After attacks in Burkina Faso by people who are thought to be terrorists and militants, more than 4,000 Burkinabes and some Ghanaians have fled to Ghana for safety.
The majority of the refugees are women and children who have left Bugri, Zouga, and Asongo in Burkina Faso in search of safety in the Bawku West District of the Upper East Region.
Others live in villages like Natinga, Googo, Weari, Kanlesi, and Fulbes in the Widnaba Electoral Area, while others are residing in places like Adasiga, Soogo, Agoogo, Kperigu, and Kperigzousi in the Soogo Electoral Area.
They also reside in several of the localities in the Akasooga Electoral Area.
The Soogo Electoral Area is home to more than 1,000 refugees; 1,773 are residing in the Widnaba region, and 1,325 are residing in the Akasooga Electoral Area.
The enormous number of refugees has put an unfair strain on the area’s food and social services, a trend that continues to disturb the locals and requires an immediate response from duty-bearers.
Yesterday, Assembly Member for the Soogo Electoral Area Atampuri Osben Asaki told the Daily Graphic that the situation in the area was terrible and that something needed to be done right away.
Since most of the residents on both sides of the border are linked by tribe, the majority of the refugees are now housed with members of the local community.
Others who couldn’t dwell in the homes of the locals are forced to live in partially finished buildings and improvised shelters, which exposes them to the whims of the weather.
Unfortunately, due to a lack of dwellings that can accommodate them, some children, including newborns and their nursing moms, sleep outside, especially during the day.
Catholic Relief Services (CRS) has already given the refugees GH1.3 million worth of food and non-food items through its grant assistance to the Navrongo-Bolgatanga Diocesan Development Office (NABOCADO) of the Catholic Church.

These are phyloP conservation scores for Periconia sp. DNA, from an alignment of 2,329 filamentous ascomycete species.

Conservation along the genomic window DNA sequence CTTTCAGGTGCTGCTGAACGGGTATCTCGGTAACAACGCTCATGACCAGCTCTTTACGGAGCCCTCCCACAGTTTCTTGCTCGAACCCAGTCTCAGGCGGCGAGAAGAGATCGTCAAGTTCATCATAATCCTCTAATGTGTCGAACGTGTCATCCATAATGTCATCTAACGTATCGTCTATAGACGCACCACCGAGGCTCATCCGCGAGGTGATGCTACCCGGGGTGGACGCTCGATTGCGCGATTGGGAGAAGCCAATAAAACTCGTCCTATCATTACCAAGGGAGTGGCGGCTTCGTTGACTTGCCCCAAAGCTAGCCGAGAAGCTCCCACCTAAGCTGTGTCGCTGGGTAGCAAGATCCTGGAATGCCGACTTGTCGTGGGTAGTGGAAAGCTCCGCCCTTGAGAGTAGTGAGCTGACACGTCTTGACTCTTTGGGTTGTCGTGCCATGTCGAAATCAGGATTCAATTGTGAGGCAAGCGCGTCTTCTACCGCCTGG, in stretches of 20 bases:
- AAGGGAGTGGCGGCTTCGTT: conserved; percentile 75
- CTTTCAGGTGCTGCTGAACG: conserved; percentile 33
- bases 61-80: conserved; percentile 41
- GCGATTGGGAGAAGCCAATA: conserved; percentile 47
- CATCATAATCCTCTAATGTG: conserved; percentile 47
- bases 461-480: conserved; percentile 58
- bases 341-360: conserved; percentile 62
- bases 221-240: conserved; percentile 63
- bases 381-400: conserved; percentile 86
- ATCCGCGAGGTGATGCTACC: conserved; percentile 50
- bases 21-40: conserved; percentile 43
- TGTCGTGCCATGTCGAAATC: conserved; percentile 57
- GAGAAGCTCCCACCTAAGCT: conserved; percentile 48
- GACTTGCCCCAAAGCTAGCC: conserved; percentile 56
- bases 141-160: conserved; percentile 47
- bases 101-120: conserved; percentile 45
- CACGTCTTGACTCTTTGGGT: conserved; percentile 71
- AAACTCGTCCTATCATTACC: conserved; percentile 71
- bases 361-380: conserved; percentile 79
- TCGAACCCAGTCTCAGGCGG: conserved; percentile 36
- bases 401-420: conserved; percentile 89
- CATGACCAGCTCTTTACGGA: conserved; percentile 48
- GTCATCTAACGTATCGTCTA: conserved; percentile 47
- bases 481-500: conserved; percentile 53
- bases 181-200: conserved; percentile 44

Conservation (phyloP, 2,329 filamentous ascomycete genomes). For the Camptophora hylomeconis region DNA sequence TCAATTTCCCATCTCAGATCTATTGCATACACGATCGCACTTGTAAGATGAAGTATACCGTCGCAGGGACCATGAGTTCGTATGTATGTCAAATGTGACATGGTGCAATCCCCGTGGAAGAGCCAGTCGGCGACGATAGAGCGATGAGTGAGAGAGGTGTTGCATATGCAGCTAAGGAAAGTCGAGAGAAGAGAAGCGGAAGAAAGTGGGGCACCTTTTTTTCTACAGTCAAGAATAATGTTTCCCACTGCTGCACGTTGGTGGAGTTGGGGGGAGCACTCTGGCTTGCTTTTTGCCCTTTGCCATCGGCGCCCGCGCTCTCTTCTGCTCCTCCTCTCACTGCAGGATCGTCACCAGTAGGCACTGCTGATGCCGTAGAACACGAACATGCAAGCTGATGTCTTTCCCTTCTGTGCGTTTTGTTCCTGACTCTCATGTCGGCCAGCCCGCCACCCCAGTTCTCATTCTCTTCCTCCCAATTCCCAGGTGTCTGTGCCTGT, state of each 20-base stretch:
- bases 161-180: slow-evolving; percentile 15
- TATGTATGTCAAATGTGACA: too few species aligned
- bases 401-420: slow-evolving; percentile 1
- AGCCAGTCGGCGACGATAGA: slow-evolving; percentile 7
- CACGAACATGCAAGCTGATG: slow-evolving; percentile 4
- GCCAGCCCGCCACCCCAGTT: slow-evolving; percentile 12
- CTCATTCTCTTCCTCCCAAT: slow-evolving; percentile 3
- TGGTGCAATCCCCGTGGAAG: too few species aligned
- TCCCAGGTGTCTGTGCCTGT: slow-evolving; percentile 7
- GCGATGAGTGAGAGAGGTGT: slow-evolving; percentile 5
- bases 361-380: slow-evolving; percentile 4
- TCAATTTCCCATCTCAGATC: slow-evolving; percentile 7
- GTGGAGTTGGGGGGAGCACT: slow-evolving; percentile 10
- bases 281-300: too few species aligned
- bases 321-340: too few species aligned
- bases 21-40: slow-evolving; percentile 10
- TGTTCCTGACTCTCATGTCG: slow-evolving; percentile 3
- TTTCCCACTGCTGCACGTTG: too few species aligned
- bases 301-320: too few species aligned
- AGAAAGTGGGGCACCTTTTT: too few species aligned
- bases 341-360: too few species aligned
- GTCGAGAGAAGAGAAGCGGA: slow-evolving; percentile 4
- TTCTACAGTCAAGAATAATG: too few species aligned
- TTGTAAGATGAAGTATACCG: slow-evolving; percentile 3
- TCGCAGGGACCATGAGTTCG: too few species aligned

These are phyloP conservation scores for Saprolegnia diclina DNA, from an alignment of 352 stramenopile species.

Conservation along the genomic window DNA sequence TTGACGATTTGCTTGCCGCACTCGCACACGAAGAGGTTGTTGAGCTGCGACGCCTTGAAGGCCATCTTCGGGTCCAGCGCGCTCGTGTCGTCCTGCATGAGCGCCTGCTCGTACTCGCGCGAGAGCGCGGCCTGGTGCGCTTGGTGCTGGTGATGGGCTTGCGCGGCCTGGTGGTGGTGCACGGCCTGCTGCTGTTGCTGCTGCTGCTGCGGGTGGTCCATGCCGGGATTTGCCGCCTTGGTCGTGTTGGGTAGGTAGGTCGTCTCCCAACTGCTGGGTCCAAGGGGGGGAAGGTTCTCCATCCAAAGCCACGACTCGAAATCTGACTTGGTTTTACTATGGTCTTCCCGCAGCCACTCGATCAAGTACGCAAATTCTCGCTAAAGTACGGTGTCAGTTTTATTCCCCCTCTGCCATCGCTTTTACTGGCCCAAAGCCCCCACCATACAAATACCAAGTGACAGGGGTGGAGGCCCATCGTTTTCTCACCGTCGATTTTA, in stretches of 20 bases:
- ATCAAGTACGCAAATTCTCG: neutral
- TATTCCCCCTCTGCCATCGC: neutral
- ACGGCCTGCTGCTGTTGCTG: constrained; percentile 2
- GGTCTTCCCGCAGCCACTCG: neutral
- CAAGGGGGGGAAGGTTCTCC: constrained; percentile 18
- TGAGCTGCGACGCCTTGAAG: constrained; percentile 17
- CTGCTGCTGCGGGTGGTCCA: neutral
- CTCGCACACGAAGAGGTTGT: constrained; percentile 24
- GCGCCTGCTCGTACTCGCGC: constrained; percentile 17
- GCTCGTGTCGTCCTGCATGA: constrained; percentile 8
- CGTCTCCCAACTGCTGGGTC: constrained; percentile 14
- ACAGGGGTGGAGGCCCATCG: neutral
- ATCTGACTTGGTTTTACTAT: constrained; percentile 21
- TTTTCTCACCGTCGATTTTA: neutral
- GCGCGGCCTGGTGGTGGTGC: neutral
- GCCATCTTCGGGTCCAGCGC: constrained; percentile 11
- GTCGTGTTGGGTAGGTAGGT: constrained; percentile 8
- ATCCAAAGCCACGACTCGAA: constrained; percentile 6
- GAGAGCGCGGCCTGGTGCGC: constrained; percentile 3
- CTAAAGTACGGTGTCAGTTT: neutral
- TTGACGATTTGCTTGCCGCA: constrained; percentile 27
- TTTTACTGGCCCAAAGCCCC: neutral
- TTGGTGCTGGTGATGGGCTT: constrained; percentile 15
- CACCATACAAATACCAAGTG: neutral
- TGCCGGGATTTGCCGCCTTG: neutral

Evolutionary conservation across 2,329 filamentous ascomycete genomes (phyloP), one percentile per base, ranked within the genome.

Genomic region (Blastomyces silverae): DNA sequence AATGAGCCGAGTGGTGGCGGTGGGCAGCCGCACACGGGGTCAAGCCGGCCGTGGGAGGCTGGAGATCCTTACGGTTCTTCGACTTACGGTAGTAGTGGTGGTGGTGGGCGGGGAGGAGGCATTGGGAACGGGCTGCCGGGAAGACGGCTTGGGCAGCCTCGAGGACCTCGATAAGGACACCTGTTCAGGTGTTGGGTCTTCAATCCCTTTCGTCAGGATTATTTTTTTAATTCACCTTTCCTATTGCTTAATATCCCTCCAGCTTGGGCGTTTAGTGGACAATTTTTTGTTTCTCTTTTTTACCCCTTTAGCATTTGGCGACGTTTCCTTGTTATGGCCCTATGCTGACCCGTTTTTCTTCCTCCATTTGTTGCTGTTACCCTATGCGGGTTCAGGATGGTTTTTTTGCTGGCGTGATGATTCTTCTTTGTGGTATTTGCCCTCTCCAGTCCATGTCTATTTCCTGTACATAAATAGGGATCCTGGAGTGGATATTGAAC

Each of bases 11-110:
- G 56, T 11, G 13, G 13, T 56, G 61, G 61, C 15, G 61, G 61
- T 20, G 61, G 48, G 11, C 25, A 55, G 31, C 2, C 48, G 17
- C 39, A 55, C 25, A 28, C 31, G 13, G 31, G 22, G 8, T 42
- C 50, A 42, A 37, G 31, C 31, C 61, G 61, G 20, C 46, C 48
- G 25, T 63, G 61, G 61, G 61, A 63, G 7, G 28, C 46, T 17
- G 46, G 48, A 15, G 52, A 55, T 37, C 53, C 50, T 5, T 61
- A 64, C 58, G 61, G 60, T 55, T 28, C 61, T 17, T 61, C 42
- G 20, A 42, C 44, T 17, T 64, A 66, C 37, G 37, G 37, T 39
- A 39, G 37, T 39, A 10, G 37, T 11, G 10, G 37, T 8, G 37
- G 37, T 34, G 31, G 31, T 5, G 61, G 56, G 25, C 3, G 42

In order to help the Burkinabe asylum seekers in the region, the Bawku Naba, Zugraan Asigri Abugrago Azoka II, has also provided sacks of food, maize, and used clothing.
According to Mr. Asaki, the local population is overtaxed because they are forced to share their meager resources, such as food and facilities, with the refugees.
He added that “given the current circumstances, the families that the refugees are staying with have no choice but to obtain extra food to feed them.”
He stressed that he was asking for help from the government and non-governmental organizations (NGOs) because “the local people are already poor, and the migrants’ invasion of the towns has made their situation worse.”
As a result of the terrorist attacks, locals and refugees are having trouble meeting their basic needs, he said, and the money will go a long way toward meeting those needs.
Elisha Abilla Afuugu, an assemblyman from the Widnaba Electoral Area, said that people in the area were afraid that terrorists might be among the refugees and upset the peace in the area.
However, he said, “there is relative peace among the residents, who continue to go about their everyday social and economic activities. There was fear and terror among the local people when their towns were overrun by the migrants.
He told the people there to take security seriously and always be on the lookout for suspicious people and people doing things that don’t seem right, so that security forces and community leaders could act quickly.
In the meantime, the Upper East Regional Security Council (REGSEC) has held a number of meetings to assess the security situation in border villages and to plan and carry out counterterrorism operations.
To prevent any security breaches, the security agencies, which are made up of the Ghana Police Service, the Ghana Immigration Service, and the Ghana Armed Forces, have stepped up security in border areas.
More than 1,872 migrants, including Ghanaians, fled a turbulent area of Burkina Faso to seek asylum in Ghana in June last year as a result of militants’ terrorist assaults against local militia.
Most of the refugees were children who had fled from Beriyale, a town in Burkina Faso where two people had just been killed in an attack by people thought to be Jihadists. One of the people killed had three wives and 13 children left behind.
Most of the refugees lived in six camps in the Binduri District. These camps were made up of temporary buildings that were provided by the district assembly.
In the settlements of Issakatingen, Bansi Bulungu, Bansi Central, Yarigungu, Yalugu, and Kuloko, there were refugee camps.
About 700 people who had fled to Ghana because of the terrorist attack were camping at Gentinga in the Bawku municipality. Another 100 people now live in Sapeliga in the Bawku West District.
Again in 2019, 275 Burkinabes left their nation in response to continuous disputes involving their chieftaincy in their community and sought sanctuary in the northern region of Ghana.
These migrants settled in the Bawku West District of Widnaba.